There are a number of ways buildings can be designed to reduce their energy consumption, which will be discussed more in-depth in a later blog, but they can include energy-efficient lighting design, properly maintained HVAC systems, and daylighting.

3. Use environmentally-preferable products

Sustainable design seeks to use and reuse materials that will be the most productive and sustainable across its entire lifecycle, meaning that materials recycled from other buildings or projects, can be made/harvested in environmentally-friendly manners, and/or should be as reliable as possible in order to prevent added waste from frequent replacements.

Sustainable materials can minimize life-cycle environmental impacts such as global warming, resource depletion, and human toxicity. These materials can also boost the health and safety of building occupants.

4. Protect and conserve water

A sustainable building should be able to use water efficiently, whether it is reusing or recycling water for on-site use or minimizing initial water use. A number of innovative practices can help a building conserve  water, including installing low-flow toilets and faucets, utilizing greywater systems to recycle water for toilet flushing or irrigation purposes, or optimizing heating and cooling systems to ensure they aren’t using more water than is necessary.

5. Enhance indoor environmental quality

The indoor environmental quality of a building can have a significant impact on occupant health, comfort and productivity. A sustainable building will maximize the amount of daylight present inside a building, which not only lowers energy costs, but boosts the mood and productivity of its occupants. Ventilation and moisture control will remove odors and airborne pathogens, increasing the overall indoor air quality and leading to healthier occupants.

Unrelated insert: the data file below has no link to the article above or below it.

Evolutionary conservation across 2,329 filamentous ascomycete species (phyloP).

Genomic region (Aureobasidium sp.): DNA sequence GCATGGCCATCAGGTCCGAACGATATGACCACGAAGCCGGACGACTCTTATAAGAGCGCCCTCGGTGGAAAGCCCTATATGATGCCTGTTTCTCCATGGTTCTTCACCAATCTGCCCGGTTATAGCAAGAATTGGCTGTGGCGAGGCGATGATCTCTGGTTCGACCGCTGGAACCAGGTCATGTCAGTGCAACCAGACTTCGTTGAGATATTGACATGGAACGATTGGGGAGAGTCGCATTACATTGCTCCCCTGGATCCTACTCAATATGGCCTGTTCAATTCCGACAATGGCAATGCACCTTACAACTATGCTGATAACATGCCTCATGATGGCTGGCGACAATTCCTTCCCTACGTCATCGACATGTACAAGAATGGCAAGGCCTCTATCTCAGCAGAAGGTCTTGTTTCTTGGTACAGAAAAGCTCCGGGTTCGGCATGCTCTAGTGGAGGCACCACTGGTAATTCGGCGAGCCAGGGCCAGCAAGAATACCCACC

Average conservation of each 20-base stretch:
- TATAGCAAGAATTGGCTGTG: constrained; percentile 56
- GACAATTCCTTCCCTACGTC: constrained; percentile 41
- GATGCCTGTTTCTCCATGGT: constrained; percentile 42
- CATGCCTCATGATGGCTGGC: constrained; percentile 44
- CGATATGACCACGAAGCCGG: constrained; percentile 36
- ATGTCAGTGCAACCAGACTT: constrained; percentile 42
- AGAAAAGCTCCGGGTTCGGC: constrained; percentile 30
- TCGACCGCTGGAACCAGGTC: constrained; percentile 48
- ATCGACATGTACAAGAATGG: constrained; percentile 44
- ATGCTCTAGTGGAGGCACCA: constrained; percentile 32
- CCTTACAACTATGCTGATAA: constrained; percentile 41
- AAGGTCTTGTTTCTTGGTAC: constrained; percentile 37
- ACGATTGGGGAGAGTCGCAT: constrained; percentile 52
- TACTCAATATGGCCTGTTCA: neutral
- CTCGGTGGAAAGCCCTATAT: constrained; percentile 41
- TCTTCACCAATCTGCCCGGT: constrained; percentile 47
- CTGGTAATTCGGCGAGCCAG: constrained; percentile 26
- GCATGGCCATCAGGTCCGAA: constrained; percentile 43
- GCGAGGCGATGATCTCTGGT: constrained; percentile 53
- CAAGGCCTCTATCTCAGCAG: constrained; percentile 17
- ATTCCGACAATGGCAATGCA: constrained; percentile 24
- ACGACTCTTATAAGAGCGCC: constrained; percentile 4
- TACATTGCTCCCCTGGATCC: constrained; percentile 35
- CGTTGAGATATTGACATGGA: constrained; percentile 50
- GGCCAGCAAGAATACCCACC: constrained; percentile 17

6. Optimize operational and maintenance practices

Sustainable designers can identify materials and systems that will require less water, energy, and toxic chemicals and cleaners to maintain. They can customize these systems in order to ensure the best fit for the building, and ensure that maintenance requirements remain simple. Sustainable facilities will often include meters that track the progress of sustainability initiatives, leading to processes that are economical and reduce life-cycle costs.

The role of commissioning in sustainable design

Commissioning is the quality assurance process that begins during design and continues through construction, occupancy, and operations. The process ensures that building systems are designed, installed, and tested to operate as the owner intended and that building staff are prepared to operate and maintain its systems and equipment.

Engineering teams like those at PBA, can apply the commissioning process to new designs, and even older buildings, in order to make sure your building is providing you the optimal levels of energy efficiency and environmentally-friendly practices.

The commissioning process is essential to making sure your building meets LEED and sustainability standards. Get your free copy of our Building Commissioning Playbook to learn more about the many benefits commissioning can provide your building.

Building Commissioning Download

Topics: Commissioning, Energy, LEED